Ethics/dissemination Ethical approval was obtained from the Children’s Mercy Hospital Pediatric Institutional Review Board (#16060466). Results will be submitted for publication in peer-reviewed journals.

Trial registration number NCT03037112; Pre-results.

  • quality in health care
  • paediatrics
  • primary care
  • public health

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Strengths and limitations of this study

  • Implements a parent–provider communication intervention based on a previously effective intervention and adapted for feasibility in the US paediatric ambulatory setting.

  • Works closely with a multicultural group of parents, providers and other stakeholders to ensure feasibility and appropriateness of intervention components, study procedures and study materials in Spanish and English.

  • Adequately powered to detect differences between the higher and lower intensity interventions, with a 1:1 randomisation of providers to intervention arms and a target sample of 1600 parents/child dyads.

  • Data on primary outcomes (ie, rates of inappropriate antibiotic prescribing), secondary outcomes (ie, revisits and adverse drug reactions, shared decision-making, quality of parent–provider communication and satisfaction) and potential covariates will yield novel insights into the effectiveness of each intervention.

  • Provider training was limited to one 20 min session for all providers and one additional 50 min session for providers in the higher intensity arm.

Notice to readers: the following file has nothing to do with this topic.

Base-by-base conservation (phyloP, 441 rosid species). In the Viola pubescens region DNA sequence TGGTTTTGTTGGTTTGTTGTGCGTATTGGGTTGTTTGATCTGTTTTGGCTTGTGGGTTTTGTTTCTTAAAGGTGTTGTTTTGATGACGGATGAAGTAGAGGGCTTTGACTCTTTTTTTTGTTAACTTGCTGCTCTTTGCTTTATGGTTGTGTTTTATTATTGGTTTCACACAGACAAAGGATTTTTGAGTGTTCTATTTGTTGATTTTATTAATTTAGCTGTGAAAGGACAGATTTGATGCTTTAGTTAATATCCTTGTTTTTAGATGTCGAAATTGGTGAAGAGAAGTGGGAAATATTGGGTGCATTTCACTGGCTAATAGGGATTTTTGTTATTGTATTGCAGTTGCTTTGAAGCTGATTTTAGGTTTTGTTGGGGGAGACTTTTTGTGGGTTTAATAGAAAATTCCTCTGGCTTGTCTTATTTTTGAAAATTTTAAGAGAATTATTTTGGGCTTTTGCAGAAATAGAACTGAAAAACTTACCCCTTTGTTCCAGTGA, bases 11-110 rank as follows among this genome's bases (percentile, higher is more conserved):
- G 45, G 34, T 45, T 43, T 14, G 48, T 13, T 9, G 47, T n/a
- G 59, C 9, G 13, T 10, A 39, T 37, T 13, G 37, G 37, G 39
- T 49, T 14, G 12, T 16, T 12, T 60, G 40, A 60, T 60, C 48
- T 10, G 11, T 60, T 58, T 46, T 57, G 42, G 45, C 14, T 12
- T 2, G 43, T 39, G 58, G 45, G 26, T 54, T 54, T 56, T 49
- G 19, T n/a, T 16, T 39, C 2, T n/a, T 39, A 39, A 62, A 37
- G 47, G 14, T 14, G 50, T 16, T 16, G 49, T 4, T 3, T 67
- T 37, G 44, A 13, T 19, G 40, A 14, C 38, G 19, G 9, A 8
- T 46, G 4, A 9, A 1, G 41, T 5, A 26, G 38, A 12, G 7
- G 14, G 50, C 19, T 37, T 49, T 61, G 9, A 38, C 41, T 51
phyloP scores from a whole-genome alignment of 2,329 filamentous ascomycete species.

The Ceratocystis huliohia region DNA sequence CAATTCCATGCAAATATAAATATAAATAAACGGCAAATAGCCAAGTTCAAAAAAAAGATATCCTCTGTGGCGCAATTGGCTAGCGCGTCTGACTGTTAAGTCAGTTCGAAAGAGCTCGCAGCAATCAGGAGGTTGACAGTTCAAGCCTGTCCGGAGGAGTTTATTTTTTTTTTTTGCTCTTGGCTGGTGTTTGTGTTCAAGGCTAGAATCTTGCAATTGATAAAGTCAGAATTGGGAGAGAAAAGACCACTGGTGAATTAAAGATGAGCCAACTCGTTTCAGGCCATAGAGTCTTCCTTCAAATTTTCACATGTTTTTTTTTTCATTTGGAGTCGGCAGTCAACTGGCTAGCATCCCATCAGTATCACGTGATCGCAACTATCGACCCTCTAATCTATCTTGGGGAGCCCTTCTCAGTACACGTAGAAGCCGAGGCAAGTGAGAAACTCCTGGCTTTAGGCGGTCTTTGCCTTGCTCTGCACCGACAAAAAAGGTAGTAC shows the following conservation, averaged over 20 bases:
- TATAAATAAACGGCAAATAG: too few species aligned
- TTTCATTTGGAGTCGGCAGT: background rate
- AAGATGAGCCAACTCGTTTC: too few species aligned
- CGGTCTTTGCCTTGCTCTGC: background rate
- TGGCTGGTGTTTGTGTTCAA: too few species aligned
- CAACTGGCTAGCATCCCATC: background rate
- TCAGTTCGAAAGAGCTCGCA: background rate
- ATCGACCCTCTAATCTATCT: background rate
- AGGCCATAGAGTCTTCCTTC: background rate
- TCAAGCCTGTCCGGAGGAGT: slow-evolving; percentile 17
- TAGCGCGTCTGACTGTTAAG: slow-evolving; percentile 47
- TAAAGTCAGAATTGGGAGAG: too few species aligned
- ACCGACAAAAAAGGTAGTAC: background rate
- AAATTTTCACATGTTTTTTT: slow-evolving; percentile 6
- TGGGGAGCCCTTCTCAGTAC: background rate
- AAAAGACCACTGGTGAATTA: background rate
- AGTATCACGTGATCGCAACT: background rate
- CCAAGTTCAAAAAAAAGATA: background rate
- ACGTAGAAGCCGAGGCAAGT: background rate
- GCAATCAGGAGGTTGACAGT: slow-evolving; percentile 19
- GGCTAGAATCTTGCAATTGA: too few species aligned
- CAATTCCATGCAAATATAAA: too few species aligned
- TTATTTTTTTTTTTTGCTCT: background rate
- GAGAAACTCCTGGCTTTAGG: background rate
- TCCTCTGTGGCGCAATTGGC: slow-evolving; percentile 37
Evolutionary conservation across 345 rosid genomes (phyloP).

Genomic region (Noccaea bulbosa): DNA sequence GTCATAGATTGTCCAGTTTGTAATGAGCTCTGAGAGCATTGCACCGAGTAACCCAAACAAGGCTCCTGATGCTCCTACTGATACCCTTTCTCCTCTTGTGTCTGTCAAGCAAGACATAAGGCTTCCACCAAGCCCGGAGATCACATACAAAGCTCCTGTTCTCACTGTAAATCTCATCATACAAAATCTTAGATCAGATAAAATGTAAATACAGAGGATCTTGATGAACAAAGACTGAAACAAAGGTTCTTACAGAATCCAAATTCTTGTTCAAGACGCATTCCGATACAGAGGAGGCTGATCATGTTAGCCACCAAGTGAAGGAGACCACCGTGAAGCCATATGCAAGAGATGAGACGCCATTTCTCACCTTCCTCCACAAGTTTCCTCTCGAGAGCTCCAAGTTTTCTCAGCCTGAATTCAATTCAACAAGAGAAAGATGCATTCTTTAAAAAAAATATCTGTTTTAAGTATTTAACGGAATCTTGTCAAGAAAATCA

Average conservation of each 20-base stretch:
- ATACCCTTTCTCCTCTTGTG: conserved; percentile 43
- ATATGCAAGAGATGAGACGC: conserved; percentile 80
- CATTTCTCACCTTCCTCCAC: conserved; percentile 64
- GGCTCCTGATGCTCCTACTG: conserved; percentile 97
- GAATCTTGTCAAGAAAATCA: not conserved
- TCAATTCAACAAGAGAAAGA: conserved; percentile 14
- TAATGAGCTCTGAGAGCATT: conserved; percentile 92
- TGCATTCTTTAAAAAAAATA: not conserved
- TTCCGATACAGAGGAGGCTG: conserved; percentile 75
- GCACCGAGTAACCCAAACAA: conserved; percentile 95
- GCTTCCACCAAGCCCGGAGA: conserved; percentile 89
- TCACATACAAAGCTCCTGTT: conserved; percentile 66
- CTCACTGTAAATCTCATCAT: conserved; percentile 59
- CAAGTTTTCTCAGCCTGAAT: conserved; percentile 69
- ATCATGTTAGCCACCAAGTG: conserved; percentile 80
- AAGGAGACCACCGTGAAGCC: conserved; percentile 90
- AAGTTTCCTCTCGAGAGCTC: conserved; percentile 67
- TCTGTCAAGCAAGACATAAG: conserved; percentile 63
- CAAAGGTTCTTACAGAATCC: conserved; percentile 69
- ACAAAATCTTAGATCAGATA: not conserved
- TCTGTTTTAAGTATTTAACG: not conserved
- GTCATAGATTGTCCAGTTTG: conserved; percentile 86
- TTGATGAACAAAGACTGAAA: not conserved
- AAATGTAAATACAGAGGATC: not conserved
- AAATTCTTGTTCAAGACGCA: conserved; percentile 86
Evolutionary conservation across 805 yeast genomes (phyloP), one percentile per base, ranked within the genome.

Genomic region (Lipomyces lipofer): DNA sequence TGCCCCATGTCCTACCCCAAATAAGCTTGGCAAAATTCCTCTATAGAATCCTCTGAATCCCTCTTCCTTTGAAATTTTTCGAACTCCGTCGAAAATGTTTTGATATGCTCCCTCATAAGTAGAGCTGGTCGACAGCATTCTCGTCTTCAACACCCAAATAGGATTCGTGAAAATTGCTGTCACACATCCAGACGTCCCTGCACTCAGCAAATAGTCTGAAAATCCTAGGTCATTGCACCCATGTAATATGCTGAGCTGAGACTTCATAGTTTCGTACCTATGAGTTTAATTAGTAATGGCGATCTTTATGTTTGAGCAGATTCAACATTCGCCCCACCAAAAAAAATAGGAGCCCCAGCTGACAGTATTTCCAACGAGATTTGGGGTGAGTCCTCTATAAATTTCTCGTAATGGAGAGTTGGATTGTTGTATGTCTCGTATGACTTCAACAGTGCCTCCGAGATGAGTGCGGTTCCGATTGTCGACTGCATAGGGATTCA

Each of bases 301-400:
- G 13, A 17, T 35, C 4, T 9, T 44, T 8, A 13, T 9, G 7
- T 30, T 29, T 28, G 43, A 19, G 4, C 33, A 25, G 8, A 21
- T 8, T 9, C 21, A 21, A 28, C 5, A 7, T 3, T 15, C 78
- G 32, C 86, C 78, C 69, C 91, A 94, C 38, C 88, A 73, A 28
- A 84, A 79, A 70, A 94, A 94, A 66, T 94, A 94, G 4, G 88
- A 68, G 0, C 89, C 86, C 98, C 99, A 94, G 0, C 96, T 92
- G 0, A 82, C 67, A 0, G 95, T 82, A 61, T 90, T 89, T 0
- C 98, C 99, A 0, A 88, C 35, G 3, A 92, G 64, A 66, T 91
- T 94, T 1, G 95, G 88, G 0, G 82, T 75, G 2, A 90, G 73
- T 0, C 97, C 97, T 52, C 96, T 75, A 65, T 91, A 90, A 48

Introduction

Antibiotic overuse and misuse contribute to the development of antibiotic-resistant infections that if left unchecked are estimated to cause 10 million deaths worldwide by 2050.1 In the USA, antibiotic-resistant infections are responsible for at least 23 000 deaths and an additional 2 million infections annually.2 Inappropriate antibiotic use also increases incidence of antibiotic-associated adverse drug reactions (eg, rash, diarrhoea, nausea and vomiting), which result in >140 000 emergency department visits every year.3

The majority of all antibiotic prescribing in the USA occurs in the outpatient setting where children receive 49 million prescriptions annually.4 Children with acute respiratory tract infections (ARTIs) receive >70% of these prescriptions of which 29% are unnecessary (ie, either to treat a viral illness or an unnecessary broad-spectrum antibiotic).4 Despite some improvements, the most recent estimates suggest that antibiotics are prescribed for approximately 50% of ARTIs while it is estimated that only 27% of ARTIs are caused by bacterial infection.5 As a result, children are receiving up to 11.4 million unnecessary antibiotic prescriptions annually.5 Strikingly, an almost identical number was noted in a similar study conducted 16 years earlier (11.1 million unnecessary antibiotic prescriptions), suggesting there are considerable gains still to be made in reducing inappropriate use.6